VATICAN CITY — Italian comedian Roberto Benigni is best known for his goofy humor and slapstick sketches, but he may turn out to be the perfect pitchman for Pope Francis’ new book-length interview on mercy.
After all, Benigni won an Oscar in 1999 for his movie “Life Is Beautiful,” which improbably, and successfully, used humor to underscore the horrors of the Holocaust.
At a crowded launch for the book at the Vatican on Tuesday (Jan. 12), Benigni again mixed levity with seriousness as he told the audience that Pope Francis is “so full of mercy, you could sell it by the pound.”
“It’s a social and political challenge. What Francis is doing is impressive . truly the medicine of mercy,” said Benigni, who quipped that he would do anything Francis asked, from being his driver to joining the Swiss Guard.
The comedian, who met privately with Francis on Monday, was joined at the event for “The Name of God Is Mercy” by the Vatican’s secretary of state, Cardinal Pietro Parolin; the director of the Vatican publishing house, the Rev. Giuseppe Costa; and a Chinese-born immigrant, 30-year-old Zhang Agostino Jianqing, who spoke about being sentenced to a prison term in Italy for a “grave error” committed when he was 19.
While in prison Zhang underwent a conversion, taking the Italian name of the fourth-century saint, Augustine. “I am here with my story to witness how God’s mercy has changed my life,” he said.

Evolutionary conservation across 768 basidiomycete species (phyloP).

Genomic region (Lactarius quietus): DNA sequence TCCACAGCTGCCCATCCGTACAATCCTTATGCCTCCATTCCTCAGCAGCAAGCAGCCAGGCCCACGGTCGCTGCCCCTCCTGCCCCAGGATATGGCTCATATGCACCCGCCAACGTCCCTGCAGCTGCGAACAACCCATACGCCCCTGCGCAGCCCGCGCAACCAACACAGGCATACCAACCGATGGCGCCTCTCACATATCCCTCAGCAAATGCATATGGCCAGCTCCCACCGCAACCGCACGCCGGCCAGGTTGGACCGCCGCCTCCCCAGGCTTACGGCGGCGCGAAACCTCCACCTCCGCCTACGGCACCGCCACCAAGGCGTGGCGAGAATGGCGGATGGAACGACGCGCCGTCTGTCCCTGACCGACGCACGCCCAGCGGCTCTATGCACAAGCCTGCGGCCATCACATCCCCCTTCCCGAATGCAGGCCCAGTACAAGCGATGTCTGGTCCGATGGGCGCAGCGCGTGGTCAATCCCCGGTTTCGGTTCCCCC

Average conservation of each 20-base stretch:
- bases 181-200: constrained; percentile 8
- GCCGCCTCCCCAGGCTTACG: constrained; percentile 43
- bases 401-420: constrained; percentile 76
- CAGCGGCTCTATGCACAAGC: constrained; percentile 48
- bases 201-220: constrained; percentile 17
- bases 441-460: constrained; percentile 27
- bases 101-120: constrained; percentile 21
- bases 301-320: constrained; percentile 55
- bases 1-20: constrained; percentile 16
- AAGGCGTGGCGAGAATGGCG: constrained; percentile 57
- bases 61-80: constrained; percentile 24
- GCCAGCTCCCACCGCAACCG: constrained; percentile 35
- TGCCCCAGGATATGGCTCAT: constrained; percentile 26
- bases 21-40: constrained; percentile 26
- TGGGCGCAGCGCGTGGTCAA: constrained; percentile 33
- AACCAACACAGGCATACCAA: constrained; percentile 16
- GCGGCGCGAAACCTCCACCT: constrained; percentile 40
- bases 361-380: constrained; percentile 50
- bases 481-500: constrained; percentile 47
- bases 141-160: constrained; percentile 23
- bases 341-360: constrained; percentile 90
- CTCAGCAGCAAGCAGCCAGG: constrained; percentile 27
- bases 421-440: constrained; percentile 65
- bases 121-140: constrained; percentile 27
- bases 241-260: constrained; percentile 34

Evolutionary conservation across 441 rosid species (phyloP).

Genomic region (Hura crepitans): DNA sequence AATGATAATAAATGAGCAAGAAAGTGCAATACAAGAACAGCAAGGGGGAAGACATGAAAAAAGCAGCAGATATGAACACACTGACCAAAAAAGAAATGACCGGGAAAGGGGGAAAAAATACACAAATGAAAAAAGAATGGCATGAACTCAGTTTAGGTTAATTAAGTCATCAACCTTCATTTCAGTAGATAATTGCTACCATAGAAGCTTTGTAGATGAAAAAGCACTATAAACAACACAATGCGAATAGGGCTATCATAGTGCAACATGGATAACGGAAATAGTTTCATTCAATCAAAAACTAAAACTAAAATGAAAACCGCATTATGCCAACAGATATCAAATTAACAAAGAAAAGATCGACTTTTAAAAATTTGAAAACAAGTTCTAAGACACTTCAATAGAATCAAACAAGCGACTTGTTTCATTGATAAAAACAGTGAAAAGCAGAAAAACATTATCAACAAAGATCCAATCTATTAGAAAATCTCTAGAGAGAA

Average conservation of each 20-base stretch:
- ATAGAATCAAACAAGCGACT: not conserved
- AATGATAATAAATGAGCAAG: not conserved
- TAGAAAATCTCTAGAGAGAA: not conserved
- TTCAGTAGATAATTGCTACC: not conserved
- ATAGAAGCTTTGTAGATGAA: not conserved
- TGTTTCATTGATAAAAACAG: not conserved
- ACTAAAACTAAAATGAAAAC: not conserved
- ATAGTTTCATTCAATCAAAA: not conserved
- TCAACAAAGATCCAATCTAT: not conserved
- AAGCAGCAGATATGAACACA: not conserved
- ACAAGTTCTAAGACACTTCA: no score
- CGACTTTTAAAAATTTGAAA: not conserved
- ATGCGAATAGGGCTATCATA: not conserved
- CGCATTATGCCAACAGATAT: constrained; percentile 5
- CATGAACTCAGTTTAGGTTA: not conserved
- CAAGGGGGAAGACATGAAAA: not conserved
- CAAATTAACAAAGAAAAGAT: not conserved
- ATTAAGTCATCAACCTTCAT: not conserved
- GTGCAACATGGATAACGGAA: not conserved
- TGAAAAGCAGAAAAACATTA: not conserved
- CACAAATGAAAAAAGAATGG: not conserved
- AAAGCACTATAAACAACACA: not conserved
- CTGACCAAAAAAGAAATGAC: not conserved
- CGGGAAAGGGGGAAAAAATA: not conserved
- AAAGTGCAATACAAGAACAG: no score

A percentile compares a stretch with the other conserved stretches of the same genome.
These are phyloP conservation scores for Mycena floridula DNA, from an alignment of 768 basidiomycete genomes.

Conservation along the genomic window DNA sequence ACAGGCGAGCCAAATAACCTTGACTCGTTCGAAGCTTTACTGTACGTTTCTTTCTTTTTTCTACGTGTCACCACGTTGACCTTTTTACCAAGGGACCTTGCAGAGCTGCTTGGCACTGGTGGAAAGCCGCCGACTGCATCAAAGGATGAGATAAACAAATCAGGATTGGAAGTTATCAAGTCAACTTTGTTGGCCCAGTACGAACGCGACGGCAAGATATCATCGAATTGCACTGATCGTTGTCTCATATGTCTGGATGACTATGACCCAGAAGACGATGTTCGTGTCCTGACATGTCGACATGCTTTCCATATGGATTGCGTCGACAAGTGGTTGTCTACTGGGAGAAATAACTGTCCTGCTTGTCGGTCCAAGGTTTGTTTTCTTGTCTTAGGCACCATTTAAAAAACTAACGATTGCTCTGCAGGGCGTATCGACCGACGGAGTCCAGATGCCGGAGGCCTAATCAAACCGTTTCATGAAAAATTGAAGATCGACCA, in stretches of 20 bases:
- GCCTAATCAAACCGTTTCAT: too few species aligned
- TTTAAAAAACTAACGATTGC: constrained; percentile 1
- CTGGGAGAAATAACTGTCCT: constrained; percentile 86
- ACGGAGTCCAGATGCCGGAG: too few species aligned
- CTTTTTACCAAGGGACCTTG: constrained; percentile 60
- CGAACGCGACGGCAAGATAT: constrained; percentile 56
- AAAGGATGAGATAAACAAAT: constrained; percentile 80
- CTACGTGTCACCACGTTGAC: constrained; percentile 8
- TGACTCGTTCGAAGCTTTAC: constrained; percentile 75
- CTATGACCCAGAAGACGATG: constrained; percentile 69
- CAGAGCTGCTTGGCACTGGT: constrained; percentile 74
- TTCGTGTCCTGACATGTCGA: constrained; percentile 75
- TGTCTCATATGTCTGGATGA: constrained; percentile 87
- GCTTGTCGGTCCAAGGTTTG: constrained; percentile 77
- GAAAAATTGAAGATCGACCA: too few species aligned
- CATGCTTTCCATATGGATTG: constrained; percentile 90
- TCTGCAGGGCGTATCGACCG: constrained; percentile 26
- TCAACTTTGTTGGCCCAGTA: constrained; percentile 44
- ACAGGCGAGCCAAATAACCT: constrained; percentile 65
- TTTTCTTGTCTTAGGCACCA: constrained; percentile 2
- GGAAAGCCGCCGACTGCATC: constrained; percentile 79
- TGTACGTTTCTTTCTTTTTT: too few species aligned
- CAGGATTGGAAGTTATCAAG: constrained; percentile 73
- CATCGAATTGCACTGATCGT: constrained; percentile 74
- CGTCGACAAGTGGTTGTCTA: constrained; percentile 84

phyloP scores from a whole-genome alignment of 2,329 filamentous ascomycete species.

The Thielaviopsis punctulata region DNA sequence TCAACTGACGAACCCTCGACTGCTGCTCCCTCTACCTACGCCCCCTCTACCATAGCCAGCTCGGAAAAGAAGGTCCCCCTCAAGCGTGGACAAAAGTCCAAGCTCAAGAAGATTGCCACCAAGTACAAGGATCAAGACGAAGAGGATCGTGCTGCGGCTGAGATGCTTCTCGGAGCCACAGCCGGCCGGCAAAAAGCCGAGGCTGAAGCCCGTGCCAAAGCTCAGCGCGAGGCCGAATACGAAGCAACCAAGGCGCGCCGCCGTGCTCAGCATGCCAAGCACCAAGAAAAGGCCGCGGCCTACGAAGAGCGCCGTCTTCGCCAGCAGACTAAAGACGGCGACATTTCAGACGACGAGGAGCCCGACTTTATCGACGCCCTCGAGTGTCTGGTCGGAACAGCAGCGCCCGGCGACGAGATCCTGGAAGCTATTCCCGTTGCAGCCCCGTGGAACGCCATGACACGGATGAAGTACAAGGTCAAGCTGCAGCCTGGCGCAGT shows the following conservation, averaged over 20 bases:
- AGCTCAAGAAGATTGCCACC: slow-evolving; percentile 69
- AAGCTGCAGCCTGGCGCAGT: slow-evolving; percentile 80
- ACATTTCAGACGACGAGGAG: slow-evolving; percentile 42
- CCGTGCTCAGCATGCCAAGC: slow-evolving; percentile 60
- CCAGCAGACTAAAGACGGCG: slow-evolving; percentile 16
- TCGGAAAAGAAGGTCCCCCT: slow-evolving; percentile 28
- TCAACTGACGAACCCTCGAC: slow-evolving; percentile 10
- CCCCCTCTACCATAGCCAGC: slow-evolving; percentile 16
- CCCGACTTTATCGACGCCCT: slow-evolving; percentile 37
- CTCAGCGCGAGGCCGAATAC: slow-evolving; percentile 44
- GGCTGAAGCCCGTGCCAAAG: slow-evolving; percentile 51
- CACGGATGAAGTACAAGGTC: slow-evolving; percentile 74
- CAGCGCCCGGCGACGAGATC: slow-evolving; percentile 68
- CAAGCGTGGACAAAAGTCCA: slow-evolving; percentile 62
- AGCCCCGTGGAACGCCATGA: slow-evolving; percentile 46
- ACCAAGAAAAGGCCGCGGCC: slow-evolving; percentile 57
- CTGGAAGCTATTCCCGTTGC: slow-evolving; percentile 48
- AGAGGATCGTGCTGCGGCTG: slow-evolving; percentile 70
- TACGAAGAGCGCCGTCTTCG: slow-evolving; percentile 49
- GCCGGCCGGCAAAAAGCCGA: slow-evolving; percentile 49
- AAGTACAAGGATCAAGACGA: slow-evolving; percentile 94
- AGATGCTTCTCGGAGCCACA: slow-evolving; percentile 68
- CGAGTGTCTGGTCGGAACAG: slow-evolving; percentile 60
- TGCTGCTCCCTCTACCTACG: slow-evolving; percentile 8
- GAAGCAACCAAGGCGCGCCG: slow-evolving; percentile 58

In his remarks, Benigni said the pope was pulling the entire church toward the Christian path of mercy, and he described the new book, which is a series of interviews with Italian journalist Andrea Tornielli, as a dialogue that “raises our hearts without watering down our brains.”
“It’s a beautiful thing. . It’s a book you can put in your pocket; it’s like having the pope in your pocket!” said Benigni, whose Academy Award for best actor was an unusual achievement for a nominee in a foreign-language film.
While mercy has become central to discussions at the Vatican in recent weeks, owing to the special Holy Year of Mercy that the pontiff launched in December, Benigni said this theme had been central to Francis’ ministry since he was elected pope in 2013.
“Where did he publicly go when his papacy started? To Lampedusa, where the last of the last arrive,” he said, referring to the island between Sicily and the African coast where thousands of migrants fleeing chaos have sought refuge, or have drowned trying.
“And where did he open the holy door of the jubilee? In the Central African Republic, in Bangui, the poorest place,” he said. “To find an affinity with the world’s pain, with suffering, because there — through pain — mercy is born.
“Francis is full of mercy, like a fountain, a waterfall of mercy,” added Benigni, who also joked that as a child he told people he wanted to grow up to be pope.
“But everyone would start laughing so I understood that I had to become a comedian,” he said.
While the new book addresses its central theme at length, Francis also highlights a number of key issues that have been debated during his papacy.
They include the fate of divorced Catholics, with Francis describing one scandal in which a priest in Argentina demanded $5,000 to grant an annulment. The pope has recently sought to make it easier for Catholics who meet the necessary requirements to be granted an annulment.
Francis spoke with Tornielli about sexuality, vulnerable people and the scourge of corruption.
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